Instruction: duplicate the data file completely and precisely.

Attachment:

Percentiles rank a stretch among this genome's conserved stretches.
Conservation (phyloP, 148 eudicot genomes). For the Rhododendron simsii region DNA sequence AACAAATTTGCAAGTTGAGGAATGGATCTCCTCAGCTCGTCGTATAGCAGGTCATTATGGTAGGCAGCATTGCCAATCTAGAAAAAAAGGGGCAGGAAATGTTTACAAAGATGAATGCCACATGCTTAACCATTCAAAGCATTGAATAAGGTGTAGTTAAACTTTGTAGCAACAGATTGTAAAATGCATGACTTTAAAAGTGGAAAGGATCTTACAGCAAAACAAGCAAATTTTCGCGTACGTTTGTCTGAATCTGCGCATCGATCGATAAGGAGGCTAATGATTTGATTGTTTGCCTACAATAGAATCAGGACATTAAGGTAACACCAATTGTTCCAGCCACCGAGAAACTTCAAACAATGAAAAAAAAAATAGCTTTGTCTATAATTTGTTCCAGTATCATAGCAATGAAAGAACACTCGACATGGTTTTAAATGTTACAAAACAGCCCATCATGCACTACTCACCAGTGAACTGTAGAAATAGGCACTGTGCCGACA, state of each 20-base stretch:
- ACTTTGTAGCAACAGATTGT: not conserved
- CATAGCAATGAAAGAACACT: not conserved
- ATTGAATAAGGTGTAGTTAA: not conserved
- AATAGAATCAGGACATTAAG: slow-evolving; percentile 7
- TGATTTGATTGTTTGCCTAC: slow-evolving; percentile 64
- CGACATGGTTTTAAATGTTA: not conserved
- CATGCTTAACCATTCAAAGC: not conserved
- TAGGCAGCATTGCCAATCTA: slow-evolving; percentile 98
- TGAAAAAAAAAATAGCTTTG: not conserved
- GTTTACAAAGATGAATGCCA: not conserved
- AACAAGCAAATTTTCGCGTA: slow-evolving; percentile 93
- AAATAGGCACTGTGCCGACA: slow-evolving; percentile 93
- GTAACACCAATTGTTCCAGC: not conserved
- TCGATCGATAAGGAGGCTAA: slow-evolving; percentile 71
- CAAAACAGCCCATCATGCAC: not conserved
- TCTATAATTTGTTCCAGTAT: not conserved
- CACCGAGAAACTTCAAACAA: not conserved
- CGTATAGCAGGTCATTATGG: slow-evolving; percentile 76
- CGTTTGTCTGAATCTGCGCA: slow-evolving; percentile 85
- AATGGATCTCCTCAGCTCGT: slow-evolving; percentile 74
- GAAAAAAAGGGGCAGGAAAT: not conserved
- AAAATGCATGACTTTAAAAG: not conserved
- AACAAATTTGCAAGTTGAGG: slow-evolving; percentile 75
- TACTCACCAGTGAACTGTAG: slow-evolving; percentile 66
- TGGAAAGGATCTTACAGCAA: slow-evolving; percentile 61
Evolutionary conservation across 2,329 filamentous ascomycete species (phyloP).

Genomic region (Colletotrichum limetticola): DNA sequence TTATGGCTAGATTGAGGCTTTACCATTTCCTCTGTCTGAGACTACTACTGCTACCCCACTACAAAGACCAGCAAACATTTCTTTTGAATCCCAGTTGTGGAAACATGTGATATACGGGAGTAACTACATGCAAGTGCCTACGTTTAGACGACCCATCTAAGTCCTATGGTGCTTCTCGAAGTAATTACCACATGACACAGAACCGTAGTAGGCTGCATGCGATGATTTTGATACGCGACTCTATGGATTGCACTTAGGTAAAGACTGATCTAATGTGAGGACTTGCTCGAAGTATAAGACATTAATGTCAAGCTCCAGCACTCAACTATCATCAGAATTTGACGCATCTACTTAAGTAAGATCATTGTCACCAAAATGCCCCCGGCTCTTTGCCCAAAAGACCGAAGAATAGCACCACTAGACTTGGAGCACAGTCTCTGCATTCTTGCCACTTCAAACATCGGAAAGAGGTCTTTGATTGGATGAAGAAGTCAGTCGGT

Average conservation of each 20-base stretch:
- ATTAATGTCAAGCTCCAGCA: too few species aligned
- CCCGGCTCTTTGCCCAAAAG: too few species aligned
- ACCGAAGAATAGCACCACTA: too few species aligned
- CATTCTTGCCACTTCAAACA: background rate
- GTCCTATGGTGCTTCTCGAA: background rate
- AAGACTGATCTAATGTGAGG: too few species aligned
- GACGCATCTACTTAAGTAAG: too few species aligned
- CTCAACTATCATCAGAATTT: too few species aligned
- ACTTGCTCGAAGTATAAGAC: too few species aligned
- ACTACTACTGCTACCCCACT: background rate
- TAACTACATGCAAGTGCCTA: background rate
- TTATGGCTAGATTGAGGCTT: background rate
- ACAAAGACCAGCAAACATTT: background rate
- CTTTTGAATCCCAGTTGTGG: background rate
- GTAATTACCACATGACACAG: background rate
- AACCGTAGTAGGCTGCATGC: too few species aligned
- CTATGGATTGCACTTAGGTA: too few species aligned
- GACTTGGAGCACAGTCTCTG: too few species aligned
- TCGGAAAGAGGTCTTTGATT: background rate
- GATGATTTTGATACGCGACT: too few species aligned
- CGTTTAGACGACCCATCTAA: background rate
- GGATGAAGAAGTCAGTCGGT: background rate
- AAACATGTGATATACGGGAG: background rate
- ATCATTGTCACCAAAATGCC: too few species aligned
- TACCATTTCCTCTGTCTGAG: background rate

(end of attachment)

Percentiles rank a stretch among this genome's conserved stretches.
Conservation (phyloP, 148 eudicot genomes). For the Rhododendron simsii region DNA sequence AACAAATTTGCAAGTTGAGGAATGGATCTCCTCAGCTCGTCGTATAGCAGGTCATTATGGTAGGCAGCATTGCCAATCTAGAAAAAAAGGGGCAGGAAATGTTTACAAAGATGAATGCCACATGCTTAACCATTCAAAGCATTGAATAAGGTGTAGTTAAACTTTGTAGCAACAGATTGTAAAATGCATGACTTTAAAAGTGGAAAGGATCTTACAGCAAAACAAGCAAATTTTCGCGTACGTTTGTCTGAATCTGCGCATCGATCGATAAGGAGGCTAATGATTTGATTGTTTGCCTACAATAGAATCAGGACATTAAGGTAACACCAATTGTTCCAGCCACCGAGAAACTTCAAACAATGAAAAAAAAAATAGCTTTGTCTATAATTTGTTCCAGTATCATAGCAATGAAAGAACACTCGACATGGTTTTAAATGTTACAAAACAGCCCATCATGCACTACTCACCAGTGAACTGTAGAAATAGGCACTGTGCCGACA, state of each 20-base stretch:
- ACTTTGTAGCAACAGATTGT: not conserved
- CATAGCAATGAAAGAACACT: not conserved
- ATTGAATAAGGTGTAGTTAA: not conserved
- AATAGAATCAGGACATTAAG: slow-evolving; percentile 7
- TGATTTGATTGTTTGCCTAC: slow-evolving; percentile 64
- CGACATGGTTTTAAATGTTA: not conserved
- CATGCTTAACCATTCAAAGC: not conserved
- TAGGCAGCATTGCCAATCTA: slow-evolving; percentile 98
- TGAAAAAAAAAATAGCTTTG: not conserved
- GTTTACAAAGATGAATGCCA: not conserved
- AACAAGCAAATTTTCGCGTA: slow-evolving; percentile 93
- AAATAGGCACTGTGCCGACA: slow-evolving; percentile 93
- GTAACACCAATTGTTCCAGC: not conserved
- TCGATCGATAAGGAGGCTAA: slow-evolving; percentile 71
- CAAAACAGCCCATCATGCAC: not conserved
- TCTATAATTTGTTCCAGTAT: not conserved
- CACCGAGAAACTTCAAACAA: not conserved
- CGTATAGCAGGTCATTATGG: slow-evolving; percentile 76
- CGTTTGTCTGAATCTGCGCA: slow-evolving; percentile 85
- AATGGATCTCCTCAGCTCGT: slow-evolving; percentile 74
- GAAAAAAAGGGGCAGGAAAT: not conserved
- AAAATGCATGACTTTAAAAG: not conserved
- AACAAATTTGCAAGTTGAGG: slow-evolving; percentile 75
- TACTCACCAGTGAACTGTAG: slow-evolving; percentile 66
- TGGAAAGGATCTTACAGCAA: slow-evolving; percentile 61
Evolutionary conservation across 2,329 filamentous ascomycete species (phyloP).

Genomic region (Colletotrichum limetticola): DNA sequence TTATGGCTAGATTGAGGCTTTACCATTTCCTCTGTCTGAGACTACTACTGCTACCCCACTACAAAGACCAGCAAACATTTCTTTTGAATCCCAGTTGTGGAAACATGTGATATACGGGAGTAACTACATGCAAGTGCCTACGTTTAGACGACCCATCTAAGTCCTATGGTGCTTCTCGAAGTAATTACCACATGACACAGAACCGTAGTAGGCTGCATGCGATGATTTTGATACGCGACTCTATGGATTGCACTTAGGTAAAGACTGATCTAATGTGAGGACTTGCTCGAAGTATAAGACATTAATGTCAAGCTCCAGCACTCAACTATCATCAGAATTTGACGCATCTACTTAAGTAAGATCATTGTCACCAAAATGCCCCCGGCTCTTTGCCCAAAAGACCGAAGAATAGCACCACTAGACTTGGAGCACAGTCTCTGCATTCTTGCCACTTCAAACATCGGAAAGAGGTCTTTGATTGGATGAAGAAGTCAGTCGGT

Average conservation of each 20-base stretch:
- ATTAATGTCAAGCTCCAGCA: too few species aligned
- CCCGGCTCTTTGCCCAAAAG: too few species aligned
- ACCGAAGAATAGCACCACTA: too few species aligned
- CATTCTTGCCACTTCAAACA: background rate
- GTCCTATGGTGCTTCTCGAA: background rate
- AAGACTGATCTAATGTGAGG: too few species aligned
- GACGCATCTACTTAAGTAAG: too few species aligned
- CTCAACTATCATCAGAATTT: too few species aligned
- ACTTGCTCGAAGTATAAGAC: too few species aligned
- ACTACTACTGCTACCCCACT: background rate
- TAACTACATGCAAGTGCCTA: background rate
- TTATGGCTAGATTGAGGCTT: background rate
- ACAAAGACCAGCAAACATTT: background rate
- CTTTTGAATCCCAGTTGTGG: background rate
- GTAATTACCACATGACACAG: background rate
- AACCGTAGTAGGCTGCATGC: too few species aligned
- CTATGGATTGCACTTAGGTA: too few species aligned
- GACTTGGAGCACAGTCTCTG: too few species aligned
- TCGGAAAGAGGTCTTTGATT: background rate
- GATGATTTTGATACGCGACT: too few species aligned
- CGTTTAGACGACCCATCTAA: background rate
- GGATGAAGAAGTCAGTCGGT: background rate
- AAACATGTGATATACGGGAG: background rate
- ATCATTGTCACCAAAATGCC: too few species aligned
- TACCATTTCCTCTGTCTGAG: background rate